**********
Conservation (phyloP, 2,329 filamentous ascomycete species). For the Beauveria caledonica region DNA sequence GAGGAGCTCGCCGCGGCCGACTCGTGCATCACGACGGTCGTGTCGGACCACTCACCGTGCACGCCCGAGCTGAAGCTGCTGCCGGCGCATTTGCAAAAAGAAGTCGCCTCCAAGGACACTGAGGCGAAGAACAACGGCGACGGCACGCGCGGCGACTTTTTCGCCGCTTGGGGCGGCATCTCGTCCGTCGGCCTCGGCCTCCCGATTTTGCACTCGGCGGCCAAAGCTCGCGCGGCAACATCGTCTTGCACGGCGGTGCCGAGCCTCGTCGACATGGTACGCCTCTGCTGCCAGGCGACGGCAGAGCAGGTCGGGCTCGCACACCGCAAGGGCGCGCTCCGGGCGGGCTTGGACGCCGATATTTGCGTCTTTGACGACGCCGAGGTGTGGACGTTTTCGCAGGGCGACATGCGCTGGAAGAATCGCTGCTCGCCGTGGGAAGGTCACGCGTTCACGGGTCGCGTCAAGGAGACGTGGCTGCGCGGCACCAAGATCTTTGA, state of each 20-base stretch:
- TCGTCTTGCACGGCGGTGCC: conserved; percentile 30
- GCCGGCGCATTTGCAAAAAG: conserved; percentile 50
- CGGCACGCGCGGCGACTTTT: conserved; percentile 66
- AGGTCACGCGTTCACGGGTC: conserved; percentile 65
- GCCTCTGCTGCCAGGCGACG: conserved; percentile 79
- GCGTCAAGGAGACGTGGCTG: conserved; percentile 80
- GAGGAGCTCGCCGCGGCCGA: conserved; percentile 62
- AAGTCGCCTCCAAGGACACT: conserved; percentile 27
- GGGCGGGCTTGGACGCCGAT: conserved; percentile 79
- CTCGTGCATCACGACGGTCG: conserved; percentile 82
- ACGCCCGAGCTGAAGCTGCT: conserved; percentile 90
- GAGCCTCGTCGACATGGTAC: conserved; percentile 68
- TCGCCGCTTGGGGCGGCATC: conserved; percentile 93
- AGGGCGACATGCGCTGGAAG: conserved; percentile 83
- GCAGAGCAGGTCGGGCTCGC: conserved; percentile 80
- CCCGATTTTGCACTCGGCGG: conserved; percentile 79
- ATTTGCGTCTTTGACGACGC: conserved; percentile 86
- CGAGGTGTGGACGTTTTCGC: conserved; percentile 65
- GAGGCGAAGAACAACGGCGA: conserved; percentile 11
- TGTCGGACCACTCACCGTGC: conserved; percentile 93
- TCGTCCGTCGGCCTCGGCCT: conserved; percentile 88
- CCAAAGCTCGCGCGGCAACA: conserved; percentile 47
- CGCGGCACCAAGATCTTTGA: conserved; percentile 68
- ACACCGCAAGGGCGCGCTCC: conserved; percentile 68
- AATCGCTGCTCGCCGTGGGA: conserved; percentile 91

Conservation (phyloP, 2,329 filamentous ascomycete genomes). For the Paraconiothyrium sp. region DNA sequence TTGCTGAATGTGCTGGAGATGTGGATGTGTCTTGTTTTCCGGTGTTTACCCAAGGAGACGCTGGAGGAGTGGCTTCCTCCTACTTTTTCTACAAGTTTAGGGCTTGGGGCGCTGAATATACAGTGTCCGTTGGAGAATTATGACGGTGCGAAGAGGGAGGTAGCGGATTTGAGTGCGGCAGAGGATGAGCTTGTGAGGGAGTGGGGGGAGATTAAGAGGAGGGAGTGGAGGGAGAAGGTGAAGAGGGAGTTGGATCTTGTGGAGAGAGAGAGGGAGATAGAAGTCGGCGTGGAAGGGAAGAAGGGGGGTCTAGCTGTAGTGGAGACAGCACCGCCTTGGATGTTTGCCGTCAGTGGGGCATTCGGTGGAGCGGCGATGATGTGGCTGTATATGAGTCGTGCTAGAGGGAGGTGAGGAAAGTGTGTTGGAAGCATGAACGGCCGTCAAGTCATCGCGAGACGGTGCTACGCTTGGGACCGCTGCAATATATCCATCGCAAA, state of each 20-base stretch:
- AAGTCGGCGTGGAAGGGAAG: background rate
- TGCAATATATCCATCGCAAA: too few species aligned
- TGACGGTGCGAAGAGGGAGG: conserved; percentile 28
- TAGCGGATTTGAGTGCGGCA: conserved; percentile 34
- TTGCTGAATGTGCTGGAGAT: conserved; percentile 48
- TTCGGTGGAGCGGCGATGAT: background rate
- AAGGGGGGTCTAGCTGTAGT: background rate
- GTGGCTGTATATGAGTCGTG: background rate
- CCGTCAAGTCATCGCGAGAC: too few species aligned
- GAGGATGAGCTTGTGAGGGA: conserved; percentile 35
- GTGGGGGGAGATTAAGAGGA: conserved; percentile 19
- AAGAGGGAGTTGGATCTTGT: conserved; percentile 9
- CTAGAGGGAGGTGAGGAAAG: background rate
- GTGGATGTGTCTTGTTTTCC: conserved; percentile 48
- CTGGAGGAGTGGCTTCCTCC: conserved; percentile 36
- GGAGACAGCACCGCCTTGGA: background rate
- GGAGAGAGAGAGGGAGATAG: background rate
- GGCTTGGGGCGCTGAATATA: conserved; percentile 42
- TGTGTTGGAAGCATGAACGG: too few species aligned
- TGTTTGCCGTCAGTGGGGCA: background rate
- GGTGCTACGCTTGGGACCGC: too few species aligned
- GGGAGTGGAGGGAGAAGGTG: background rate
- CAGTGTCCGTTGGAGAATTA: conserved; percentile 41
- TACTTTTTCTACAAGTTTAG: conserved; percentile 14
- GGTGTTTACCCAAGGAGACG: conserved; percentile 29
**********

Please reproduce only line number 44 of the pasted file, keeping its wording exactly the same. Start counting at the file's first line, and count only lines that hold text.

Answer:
- GGAGAGAGAGAGGGAGATAG: background rate